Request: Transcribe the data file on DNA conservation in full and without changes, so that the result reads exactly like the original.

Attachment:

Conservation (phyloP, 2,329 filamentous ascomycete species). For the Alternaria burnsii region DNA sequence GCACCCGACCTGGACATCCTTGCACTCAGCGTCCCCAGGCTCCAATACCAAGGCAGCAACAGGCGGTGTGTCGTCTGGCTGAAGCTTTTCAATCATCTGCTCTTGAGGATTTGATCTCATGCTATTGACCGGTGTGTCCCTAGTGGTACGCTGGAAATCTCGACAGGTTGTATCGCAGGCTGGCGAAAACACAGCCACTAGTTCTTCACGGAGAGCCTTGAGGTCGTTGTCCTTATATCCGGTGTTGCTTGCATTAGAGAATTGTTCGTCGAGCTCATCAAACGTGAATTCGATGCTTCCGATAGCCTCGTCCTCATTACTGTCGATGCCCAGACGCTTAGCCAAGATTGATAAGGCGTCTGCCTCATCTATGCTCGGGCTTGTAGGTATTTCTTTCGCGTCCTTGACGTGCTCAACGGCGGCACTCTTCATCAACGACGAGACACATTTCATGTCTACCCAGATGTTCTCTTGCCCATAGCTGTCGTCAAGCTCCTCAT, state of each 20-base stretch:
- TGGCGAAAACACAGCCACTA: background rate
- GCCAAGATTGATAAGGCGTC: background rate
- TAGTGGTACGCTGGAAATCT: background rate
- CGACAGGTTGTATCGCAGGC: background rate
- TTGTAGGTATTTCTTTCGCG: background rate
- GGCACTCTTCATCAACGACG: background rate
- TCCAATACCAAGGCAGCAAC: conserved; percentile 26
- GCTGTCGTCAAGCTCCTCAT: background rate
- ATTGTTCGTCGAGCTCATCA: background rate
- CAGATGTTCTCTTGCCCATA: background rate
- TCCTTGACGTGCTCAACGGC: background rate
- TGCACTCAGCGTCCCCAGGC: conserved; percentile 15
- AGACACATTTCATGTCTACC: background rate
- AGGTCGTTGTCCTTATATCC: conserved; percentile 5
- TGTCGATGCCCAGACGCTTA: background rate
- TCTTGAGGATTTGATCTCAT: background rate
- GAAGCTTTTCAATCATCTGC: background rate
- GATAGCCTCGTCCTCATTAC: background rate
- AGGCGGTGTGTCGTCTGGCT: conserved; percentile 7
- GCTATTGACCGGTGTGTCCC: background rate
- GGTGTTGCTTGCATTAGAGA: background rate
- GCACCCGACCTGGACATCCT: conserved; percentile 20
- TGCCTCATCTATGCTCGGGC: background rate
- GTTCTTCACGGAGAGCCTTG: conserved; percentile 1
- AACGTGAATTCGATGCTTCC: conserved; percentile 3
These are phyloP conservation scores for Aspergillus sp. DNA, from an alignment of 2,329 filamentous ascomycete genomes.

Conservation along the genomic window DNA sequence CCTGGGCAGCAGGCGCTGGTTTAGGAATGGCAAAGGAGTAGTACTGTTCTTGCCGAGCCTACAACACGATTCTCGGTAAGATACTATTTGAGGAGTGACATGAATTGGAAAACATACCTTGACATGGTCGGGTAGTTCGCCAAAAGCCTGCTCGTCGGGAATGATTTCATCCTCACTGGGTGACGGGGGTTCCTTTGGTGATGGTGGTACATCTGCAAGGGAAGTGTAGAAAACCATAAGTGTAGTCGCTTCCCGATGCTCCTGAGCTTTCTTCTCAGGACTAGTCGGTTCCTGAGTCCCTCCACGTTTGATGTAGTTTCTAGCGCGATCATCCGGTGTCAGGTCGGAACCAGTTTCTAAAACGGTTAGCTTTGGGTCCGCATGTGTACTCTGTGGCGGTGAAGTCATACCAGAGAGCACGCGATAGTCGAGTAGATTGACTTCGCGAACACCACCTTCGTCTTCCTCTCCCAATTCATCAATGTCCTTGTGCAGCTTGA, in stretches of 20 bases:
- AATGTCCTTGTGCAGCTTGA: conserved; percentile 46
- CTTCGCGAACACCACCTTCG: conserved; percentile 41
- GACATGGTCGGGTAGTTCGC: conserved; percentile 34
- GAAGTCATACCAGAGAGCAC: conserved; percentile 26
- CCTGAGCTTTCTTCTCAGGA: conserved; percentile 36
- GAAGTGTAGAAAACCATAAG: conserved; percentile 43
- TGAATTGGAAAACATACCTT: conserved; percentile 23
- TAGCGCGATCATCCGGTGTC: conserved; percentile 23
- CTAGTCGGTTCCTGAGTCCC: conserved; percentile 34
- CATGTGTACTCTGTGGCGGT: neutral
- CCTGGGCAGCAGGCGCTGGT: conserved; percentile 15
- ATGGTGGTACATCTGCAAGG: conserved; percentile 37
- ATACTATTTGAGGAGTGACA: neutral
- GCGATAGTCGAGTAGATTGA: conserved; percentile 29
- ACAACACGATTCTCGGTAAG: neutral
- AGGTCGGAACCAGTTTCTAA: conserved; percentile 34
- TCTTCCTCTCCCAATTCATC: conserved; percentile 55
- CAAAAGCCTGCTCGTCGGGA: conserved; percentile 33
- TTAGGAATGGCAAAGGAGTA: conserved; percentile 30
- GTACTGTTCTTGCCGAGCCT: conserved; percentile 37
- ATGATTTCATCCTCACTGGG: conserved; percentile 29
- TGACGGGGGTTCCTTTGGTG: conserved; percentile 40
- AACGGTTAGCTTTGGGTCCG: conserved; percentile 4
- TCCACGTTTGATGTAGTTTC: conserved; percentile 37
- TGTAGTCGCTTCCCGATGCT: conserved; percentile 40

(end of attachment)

Conservation (phyloP, 2,329 filamentous ascomycete species). For the Alternaria burnsii region DNA sequence GCACCCGACCTGGACATCCTTGCACTCAGCGTCCCCAGGCTCCAATACCAAGGCAGCAACAGGCGGTGTGTCGTCTGGCTGAAGCTTTTCAATCATCTGCTCTTGAGGATTTGATCTCATGCTATTGACCGGTGTGTCCCTAGTGGTACGCTGGAAATCTCGACAGGTTGTATCGCAGGCTGGCGAAAACACAGCCACTAGTTCTTCACGGAGAGCCTTGAGGTCGTTGTCCTTATATCCGGTGTTGCTTGCATTAGAGAATTGTTCGTCGAGCTCATCAAACGTGAATTCGATGCTTCCGATAGCCTCGTCCTCATTACTGTCGATGCCCAGACGCTTAGCCAAGATTGATAAGGCGTCTGCCTCATCTATGCTCGGGCTTGTAGGTATTTCTTTCGCGTCCTTGACGTGCTCAACGGCGGCACTCTTCATCAACGACGAGACACATTTCATGTCTACCCAGATGTTCTCTTGCCCATAGCTGTCGTCAAGCTCCTCAT, state of each 20-base stretch:
- TGGCGAAAACACAGCCACTA: background rate
- GCCAAGATTGATAAGGCGTC: background rate
- TAGTGGTACGCTGGAAATCT: background rate
- CGACAGGTTGTATCGCAGGC: background rate
- TTGTAGGTATTTCTTTCGCG: background rate
- GGCACTCTTCATCAACGACG: background rate
- TCCAATACCAAGGCAGCAAC: conserved; percentile 26
- GCTGTCGTCAAGCTCCTCAT: background rate
- ATTGTTCGTCGAGCTCATCA: background rate
- CAGATGTTCTCTTGCCCATA: background rate
- TCCTTGACGTGCTCAACGGC: background rate
- TGCACTCAGCGTCCCCAGGC: conserved; percentile 15
- AGACACATTTCATGTCTACC: background rate
- AGGTCGTTGTCCTTATATCC: conserved; percentile 5
- TGTCGATGCCCAGACGCTTA: background rate
- TCTTGAGGATTTGATCTCAT: background rate
- GAAGCTTTTCAATCATCTGC: background rate
- GATAGCCTCGTCCTCATTAC: background rate
- AGGCGGTGTGTCGTCTGGCT: conserved; percentile 7
- GCTATTGACCGGTGTGTCCC: background rate
- GGTGTTGCTTGCATTAGAGA: background rate
- GCACCCGACCTGGACATCCT: conserved; percentile 20
- TGCCTCATCTATGCTCGGGC: background rate
- GTTCTTCACGGAGAGCCTTG: conserved; percentile 1
- AACGTGAATTCGATGCTTCC: conserved; percentile 3
These are phyloP conservation scores for Aspergillus sp. DNA, from an alignment of 2,329 filamentous ascomycete genomes.

Conservation along the genomic window DNA sequence CCTGGGCAGCAGGCGCTGGTTTAGGAATGGCAAAGGAGTAGTACTGTTCTTGCCGAGCCTACAACACGATTCTCGGTAAGATACTATTTGAGGAGTGACATGAATTGGAAAACATACCTTGACATGGTCGGGTAGTTCGCCAAAAGCCTGCTCGTCGGGAATGATTTCATCCTCACTGGGTGACGGGGGTTCCTTTGGTGATGGTGGTACATCTGCAAGGGAAGTGTAGAAAACCATAAGTGTAGTCGCTTCCCGATGCTCCTGAGCTTTCTTCTCAGGACTAGTCGGTTCCTGAGTCCCTCCACGTTTGATGTAGTTTCTAGCGCGATCATCCGGTGTCAGGTCGGAACCAGTTTCTAAAACGGTTAGCTTTGGGTCCGCATGTGTACTCTGTGGCGGTGAAGTCATACCAGAGAGCACGCGATAGTCGAGTAGATTGACTTCGCGAACACCACCTTCGTCTTCCTCTCCCAATTCATCAATGTCCTTGTGCAGCTTGA, in stretches of 20 bases:
- AATGTCCTTGTGCAGCTTGA: conserved; percentile 46
- CTTCGCGAACACCACCTTCG: conserved; percentile 41
- GACATGGTCGGGTAGTTCGC: conserved; percentile 34
- GAAGTCATACCAGAGAGCAC: conserved; percentile 26
- CCTGAGCTTTCTTCTCAGGA: conserved; percentile 36
- GAAGTGTAGAAAACCATAAG: conserved; percentile 43
- TGAATTGGAAAACATACCTT: conserved; percentile 23
- TAGCGCGATCATCCGGTGTC: conserved; percentile 23
- CTAGTCGGTTCCTGAGTCCC: conserved; percentile 34
- CATGTGTACTCTGTGGCGGT: neutral
- CCTGGGCAGCAGGCGCTGGT: conserved; percentile 15
- ATGGTGGTACATCTGCAAGG: conserved; percentile 37
- ATACTATTTGAGGAGTGACA: neutral
- GCGATAGTCGAGTAGATTGA: conserved; percentile 29
- ACAACACGATTCTCGGTAAG: neutral
- AGGTCGGAACCAGTTTCTAA: conserved; percentile 34
- TCTTCCTCTCCCAATTCATC: conserved; percentile 55
- CAAAAGCCTGCTCGTCGGGA: conserved; percentile 33
- TTAGGAATGGCAAAGGAGTA: conserved; percentile 30
- GTACTGTTCTTGCCGAGCCT: conserved; percentile 37
- ATGATTTCATCCTCACTGGG: conserved; percentile 29
- TGACGGGGGTTCCTTTGGTG: conserved; percentile 40
- AACGGTTAGCTTTGGGTCCG: conserved; percentile 4
- TCCACGTTTGATGTAGTTTC: conserved; percentile 37
- TGTAGTCGCTTCCCGATGCT: conserved; percentile 40